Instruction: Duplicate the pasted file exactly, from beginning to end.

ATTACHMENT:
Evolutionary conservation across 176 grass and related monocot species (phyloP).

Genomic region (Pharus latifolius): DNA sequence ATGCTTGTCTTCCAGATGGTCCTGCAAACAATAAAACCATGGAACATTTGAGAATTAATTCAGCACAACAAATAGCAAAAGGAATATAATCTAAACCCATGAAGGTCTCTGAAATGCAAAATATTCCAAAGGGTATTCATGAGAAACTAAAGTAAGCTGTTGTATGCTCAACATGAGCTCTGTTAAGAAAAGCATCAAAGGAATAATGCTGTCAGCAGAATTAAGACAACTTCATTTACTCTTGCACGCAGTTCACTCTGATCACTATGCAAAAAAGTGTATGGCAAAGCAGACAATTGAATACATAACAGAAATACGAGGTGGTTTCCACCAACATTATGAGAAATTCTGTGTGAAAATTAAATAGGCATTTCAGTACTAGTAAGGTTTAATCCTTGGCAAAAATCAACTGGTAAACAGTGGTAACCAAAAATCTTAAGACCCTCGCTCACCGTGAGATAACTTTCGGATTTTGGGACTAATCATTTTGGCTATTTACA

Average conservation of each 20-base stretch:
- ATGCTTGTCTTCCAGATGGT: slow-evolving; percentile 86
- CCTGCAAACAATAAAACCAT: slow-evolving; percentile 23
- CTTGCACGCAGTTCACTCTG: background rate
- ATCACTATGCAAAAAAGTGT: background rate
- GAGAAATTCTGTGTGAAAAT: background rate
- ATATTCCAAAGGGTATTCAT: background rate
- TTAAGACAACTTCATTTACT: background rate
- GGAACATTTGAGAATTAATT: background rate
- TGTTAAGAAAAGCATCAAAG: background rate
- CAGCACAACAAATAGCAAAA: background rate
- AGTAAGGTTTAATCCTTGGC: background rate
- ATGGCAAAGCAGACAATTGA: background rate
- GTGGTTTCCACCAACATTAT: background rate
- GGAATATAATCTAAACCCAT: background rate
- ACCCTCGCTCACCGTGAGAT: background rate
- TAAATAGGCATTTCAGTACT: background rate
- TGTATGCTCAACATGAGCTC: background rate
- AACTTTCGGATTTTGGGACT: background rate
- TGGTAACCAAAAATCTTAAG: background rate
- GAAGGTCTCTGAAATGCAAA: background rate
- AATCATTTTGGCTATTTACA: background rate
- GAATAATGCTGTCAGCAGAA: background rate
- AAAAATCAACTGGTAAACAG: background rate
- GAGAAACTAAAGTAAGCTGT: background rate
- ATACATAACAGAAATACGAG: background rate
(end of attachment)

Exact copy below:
Evolutionary conservation across 176 grass and related monocot species (phyloP).

Genomic region (Pharus latifolius): DNA sequence ATGCTTGTCTTCCAGATGGTCCTGCAAACAATAAAACCATGGAACATTTGAGAATTAATTCAGCACAACAAATAGCAAAAGGAATATAATCTAAACCCATGAAGGTCTCTGAAATGCAAAATATTCCAAAGGGTATTCATGAGAAACTAAAGTAAGCTGTTGTATGCTCAACATGAGCTCTGTTAAGAAAAGCATCAAAGGAATAATGCTGTCAGCAGAATTAAGACAACTTCATTTACTCTTGCACGCAGTTCACTCTGATCACTATGCAAAAAAGTGTATGGCAAAGCAGACAATTGAATACATAACAGAAATACGAGGTGGTTTCCACCAACATTATGAGAAATTCTGTGTGAAAATTAAATAGGCATTTCAGTACTAGTAAGGTTTAATCCTTGGCAAAAATCAACTGGTAAACAGTGGTAACCAAAAATCTTAAGACCCTCGCTCACCGTGAGATAACTTTCGGATTTTGGGACTAATCATTTTGGCTATTTACA

Average conservation of each 20-base stretch:
- ATGCTTGTCTTCCAGATGGT: slow-evolving; percentile 86
- CCTGCAAACAATAAAACCAT: slow-evolving; percentile 23
- CTTGCACGCAGTTCACTCTG: background rate
- ATCACTATGCAAAAAAGTGT: background rate
- GAGAAATTCTGTGTGAAAAT: background rate
- ATATTCCAAAGGGTATTCAT: background rate
- TTAAGACAACTTCATTTACT: background rate
- GGAACATTTGAGAATTAATT: background rate
- TGTTAAGAAAAGCATCAAAG: background rate
- CAGCACAACAAATAGCAAAA: background rate
- AGTAAGGTTTAATCCTTGGC: background rate
- ATGGCAAAGCAGACAATTGA: background rate
- GTGGTTTCCACCAACATTAT: background rate
- GGAATATAATCTAAACCCAT: background rate
- ACCCTCGCTCACCGTGAGAT: background rate
- TAAATAGGCATTTCAGTACT: background rate
- TGTATGCTCAACATGAGCTC: background rate
- AACTTTCGGATTTTGGGACT: background rate
- TGGTAACCAAAAATCTTAAG: background rate
- GAAGGTCTCTGAAATGCAAA: background rate
- AATCATTTTGGCTATTTACA: background rate
- GAATAATGCTGTCAGCAGAA: background rate
- AAAAATCAACTGGTAAACAG: background rate
- GAGAAACTAAAGTAAGCTGT: background rate
- ATACATAACAGAAATACGAG: background rate